This week SoundExchange, the non-profit rights organization that collects the royalties paid by digital music companies for the public performance in the United States of sound recordings, announced that it had acquired CMRRA (the Canadian Musical Reproduction Rights Agency, Ltd). CMRRA licenses the reproduction rights to musical works in Canada. As we have written before, musical works or musical compositions are the lyrics and music for a song, while the sound recording is the actual recording of that song by a singer, band or other performer. We have also written before about the difference between the public performance right and the right to make reproductions of songs (including “mechanical rights”), rights that arise in different contexts and usually require a different type of license before a music service can use a song in its business. Why would a company that licenses the public performances of sound recordings in the US acquire a company that licenses reproduction rights in Canada?

SoundExchange’s public notice talks about its ability to “integrate and streamline the administration and distribution of sound recording and music publishing royalties.” And it also highlights that the deal will allow it to “offer a broad and comprehensive range of services to rights holders in both sound recordings and music publishing and music users alike across North America.” While SoundExchange suggests that it is the first company to offer a comprehensive range of services in licensing both sound recordings and musical works in North America, this deal instead seems to be part of a trend where rights collectives are merging to offer such comprehensive services in licensing both public performance rights and the rights to make reproductions, for both sound recordings and musical works.
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The Canadian performance rights society SOCAN (essentially the Canadian version of ASCAP, BMI and SESAC) has announced the purchase of Audiam, a private company that specialized in representing composers trying to maximize their music rights collections – both for performance rights and mechanical royalties – worldwide. Audiam also claims to provide a comprehensive database of rightsholders to both musical compositions and sound recordings – a valuable commodity in and of itself, as there is no uniform public registry for such rights. This follows SOCAN’s purchase of MediaNet, a company that specializes in obtaining clearances for music (including sound or master recordings – the musical compositions that SOCAN has traditionally licensed as recorded by a particular singer or band) so as to provide those rights to digital music stores or services, eliminating the need for these services to separately negotiate terms with sound recording performance rights holders. This consolidation under one roof of public performance and mechanical rights to musical compositions, along with rights to sound recordings, promises at some point in the future, a one-stop shop where music users (including digital music services like Spotify or Deezer, and perhaps even smaller music users like podcasters) can obtain all the rights that they need to use music in their businesses.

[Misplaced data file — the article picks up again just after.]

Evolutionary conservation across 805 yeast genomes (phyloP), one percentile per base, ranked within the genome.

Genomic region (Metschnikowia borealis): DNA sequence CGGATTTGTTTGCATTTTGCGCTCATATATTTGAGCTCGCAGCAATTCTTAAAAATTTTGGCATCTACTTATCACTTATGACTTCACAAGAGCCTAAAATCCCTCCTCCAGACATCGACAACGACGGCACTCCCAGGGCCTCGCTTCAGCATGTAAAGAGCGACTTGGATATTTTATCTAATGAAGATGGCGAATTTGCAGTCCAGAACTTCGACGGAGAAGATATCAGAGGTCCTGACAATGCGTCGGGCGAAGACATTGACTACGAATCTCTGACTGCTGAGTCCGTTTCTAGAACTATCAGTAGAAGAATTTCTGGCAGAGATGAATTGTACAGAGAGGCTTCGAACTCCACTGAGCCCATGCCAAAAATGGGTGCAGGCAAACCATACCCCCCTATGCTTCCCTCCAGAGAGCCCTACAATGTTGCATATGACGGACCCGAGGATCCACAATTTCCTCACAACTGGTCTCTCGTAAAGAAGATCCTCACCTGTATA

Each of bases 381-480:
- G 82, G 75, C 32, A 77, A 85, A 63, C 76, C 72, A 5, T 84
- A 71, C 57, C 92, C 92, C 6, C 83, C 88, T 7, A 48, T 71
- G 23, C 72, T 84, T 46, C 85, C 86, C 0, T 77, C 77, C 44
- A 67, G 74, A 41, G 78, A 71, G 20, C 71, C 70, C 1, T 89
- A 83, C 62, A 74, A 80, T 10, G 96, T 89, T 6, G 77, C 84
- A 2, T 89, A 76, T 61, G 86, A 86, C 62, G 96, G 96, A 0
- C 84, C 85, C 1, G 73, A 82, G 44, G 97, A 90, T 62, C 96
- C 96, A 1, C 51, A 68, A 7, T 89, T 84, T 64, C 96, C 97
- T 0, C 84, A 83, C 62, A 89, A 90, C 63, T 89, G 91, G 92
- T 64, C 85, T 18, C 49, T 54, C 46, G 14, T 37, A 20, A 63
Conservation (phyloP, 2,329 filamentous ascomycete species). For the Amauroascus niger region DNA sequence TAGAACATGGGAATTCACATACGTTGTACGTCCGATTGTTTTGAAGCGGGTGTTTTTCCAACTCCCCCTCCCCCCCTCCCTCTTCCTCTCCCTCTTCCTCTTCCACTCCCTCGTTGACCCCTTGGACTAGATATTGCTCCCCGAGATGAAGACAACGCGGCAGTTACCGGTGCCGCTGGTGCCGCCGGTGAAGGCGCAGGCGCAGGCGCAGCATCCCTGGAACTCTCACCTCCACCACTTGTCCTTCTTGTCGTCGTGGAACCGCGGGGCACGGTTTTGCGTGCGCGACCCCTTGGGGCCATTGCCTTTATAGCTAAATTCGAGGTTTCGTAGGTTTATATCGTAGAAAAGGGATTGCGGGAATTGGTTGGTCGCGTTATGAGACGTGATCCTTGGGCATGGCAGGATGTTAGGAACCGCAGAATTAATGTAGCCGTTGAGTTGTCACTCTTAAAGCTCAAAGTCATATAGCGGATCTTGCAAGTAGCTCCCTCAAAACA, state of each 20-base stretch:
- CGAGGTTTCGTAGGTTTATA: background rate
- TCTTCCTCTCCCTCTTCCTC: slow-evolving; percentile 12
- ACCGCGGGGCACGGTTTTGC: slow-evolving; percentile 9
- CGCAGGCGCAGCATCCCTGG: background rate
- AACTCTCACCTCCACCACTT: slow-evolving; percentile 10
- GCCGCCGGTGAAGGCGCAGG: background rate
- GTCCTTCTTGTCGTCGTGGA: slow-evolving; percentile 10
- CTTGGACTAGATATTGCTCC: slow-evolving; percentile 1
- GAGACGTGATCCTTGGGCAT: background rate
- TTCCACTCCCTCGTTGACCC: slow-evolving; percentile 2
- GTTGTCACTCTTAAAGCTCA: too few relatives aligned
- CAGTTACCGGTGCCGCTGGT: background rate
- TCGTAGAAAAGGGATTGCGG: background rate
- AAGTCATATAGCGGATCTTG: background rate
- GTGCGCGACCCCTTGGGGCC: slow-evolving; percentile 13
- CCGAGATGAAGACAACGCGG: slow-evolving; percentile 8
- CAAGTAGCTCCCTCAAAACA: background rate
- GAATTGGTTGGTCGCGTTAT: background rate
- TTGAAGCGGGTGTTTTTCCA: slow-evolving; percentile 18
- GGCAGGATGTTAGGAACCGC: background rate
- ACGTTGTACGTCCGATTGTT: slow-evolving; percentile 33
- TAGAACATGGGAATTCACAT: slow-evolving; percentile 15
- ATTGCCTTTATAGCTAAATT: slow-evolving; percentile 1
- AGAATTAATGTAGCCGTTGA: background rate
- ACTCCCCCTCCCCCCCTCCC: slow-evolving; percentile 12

This same goal seems to be the motivation behind SESAC’s acquisition in recent years of the Harry Fox Agency (which also handles mechanical licensing – the rights to make reproductions of musical compositions needed for downloads and even on-demand streams) and Rumblefish, a digital service providing clearances for the use of sound recordings in videos, commercials and for other purposes. This same drive to consolidate music licensing services was also, to some degree, behind the push for revisions to the ASCAP and BMI antitrust consent decrees, as ASCAP and BMI wanted the clear right to license mechanical rights as well as the public performance rights they now provide. Even the publisher withdrawals from ASCAP and BMI by major publishing companies that are affiliated with major record labels may have had similar ideas behind them as some have speculated that these major music companies could bundle the licensing of sound recordings and musical compositions (see our article here where we made the same observation).